Wednesday, September 20, 2017

Hurricanes and price gouging (and watermelon)

Accusations of price gouging don't just concern food and water and plywood and gasoline: nowadays we evacuate by airplane as well. But last minute bookings are always expensive...

Airlines Face Criticism Amid Irma Price-Gouging Complaints
"Florida residents have been logging their compaints about unfair pricing of items like water and gasoline, along with airfares, with the office of Pam Bondi, the attorney general of Florida. There have been more than 7,000 since Monday, the attorney general said on Friday.
In their letter to Transportation Secretary Chao, Senators Blumenthal and Markey wrote:
“Airlines certainly have a right to a reasonable return for services rendered and vagaries in pricing are to be expected; but airlines have no right to impose exorbitant, unfair prices on Americans simply trying to get out of harm’s way.”
Florida Representative Charlie Crist also wrote a letter to Ms. Chao, calling for an investigation of United Airlines after receiving several complaints over airfare increases.
"“If there’s any gouge, it’s just the last minute walk-up airfares that are designed for desperate business fliers,” Mr. Hobica said. “It’s just the computer programs doing what they do when it’s last minute and seats are scarce.”
Delta, the target of the initial viral complaint, has denied changing its pricing structure leading up to Irma’s arrival and has capped its one-way fares out of South Florida at $399 through Sept. 13 (other airlines like JetBlue lowered one-way fares to as low as $99.) "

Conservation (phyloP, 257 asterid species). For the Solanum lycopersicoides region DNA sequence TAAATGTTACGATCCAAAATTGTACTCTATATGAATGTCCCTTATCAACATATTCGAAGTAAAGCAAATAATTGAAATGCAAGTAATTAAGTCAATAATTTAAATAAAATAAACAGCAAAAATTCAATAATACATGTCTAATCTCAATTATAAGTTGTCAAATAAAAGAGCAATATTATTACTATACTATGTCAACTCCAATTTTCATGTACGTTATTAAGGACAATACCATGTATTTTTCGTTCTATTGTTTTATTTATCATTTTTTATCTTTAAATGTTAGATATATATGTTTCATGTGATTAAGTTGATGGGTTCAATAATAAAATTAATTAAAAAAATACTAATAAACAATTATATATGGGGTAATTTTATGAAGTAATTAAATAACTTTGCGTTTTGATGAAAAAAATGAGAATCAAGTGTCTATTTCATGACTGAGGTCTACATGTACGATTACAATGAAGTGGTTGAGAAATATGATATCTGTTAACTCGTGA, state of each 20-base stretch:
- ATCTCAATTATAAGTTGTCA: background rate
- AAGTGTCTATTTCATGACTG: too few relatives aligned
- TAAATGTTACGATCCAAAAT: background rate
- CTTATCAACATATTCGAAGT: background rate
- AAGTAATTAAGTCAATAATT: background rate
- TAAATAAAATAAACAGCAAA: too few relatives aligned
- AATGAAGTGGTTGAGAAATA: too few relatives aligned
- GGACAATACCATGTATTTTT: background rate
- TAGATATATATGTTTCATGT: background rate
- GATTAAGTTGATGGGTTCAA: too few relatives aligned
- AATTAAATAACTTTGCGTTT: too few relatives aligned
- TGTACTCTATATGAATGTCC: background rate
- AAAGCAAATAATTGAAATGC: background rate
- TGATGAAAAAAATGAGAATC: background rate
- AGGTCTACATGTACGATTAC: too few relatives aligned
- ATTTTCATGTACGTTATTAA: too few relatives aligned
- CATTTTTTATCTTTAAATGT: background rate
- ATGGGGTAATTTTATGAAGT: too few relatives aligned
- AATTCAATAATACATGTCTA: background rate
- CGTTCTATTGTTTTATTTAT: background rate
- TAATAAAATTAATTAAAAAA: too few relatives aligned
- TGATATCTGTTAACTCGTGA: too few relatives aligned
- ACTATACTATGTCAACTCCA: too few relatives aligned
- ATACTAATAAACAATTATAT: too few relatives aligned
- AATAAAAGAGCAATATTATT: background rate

I've never been able to track down if it's a true story, but I've heard over the years of some hurricane in which people both lined up to buy some essential good at a very high price, and then clapped when the police showed up to arrest the purveyors for price gouging and confiscate the goods.
Stephanie Wang points me to this second or third hand account, where the good in question is ice.

They Clapped: Can Price-Gouging Laws Prohibit Scarcity?

Here are two recent articles, con and pro on raising prices in an emergency (they both have a picture of empty shelves...)

Memo to economists defending price gouging in a disaster: It's still wrong, morally and economically  by 

Price Gouging Can Be a Type of Hurricane Aid
Higher prices can help resources get to the people who need them most.
by Tyler Cowen

Of course, not all accusations of price gouging arise from emergencies. Consider the watermelon. The Jordan Times has the story:
Petra diner closed temporarily for ‘overpricing melon’  Photo of fat bill goes viral, triggers anger, mockery

"AMMAN — The Petra Development and Tourism Region Authority (PDTRA) on Wednesday decided to extend the closure of a tourist restaurant over an over-priced bill of a watermelon.

"A photo of the bill went viral on social media sites, triggering both angry reactions and mockery.

"PDTRA President Mohammad Nawafleh told The Jordan Times on Thursday that the restaurant, whose rent contract had already expired on July 15, will be closed for two months for selling a water melon for an unreasonably high price and serving food items that are not listed on its menu.
"Commenting on the issue, Tourism Expert Sami Hasanat said that such overpricing would harm the “already deteriorating” sector in the Kingdom.

"Authorities have to ensure that prices are always within the “reasonable” levels, as prices would affect the turnout of tourists, added Hasanat, a former MP."

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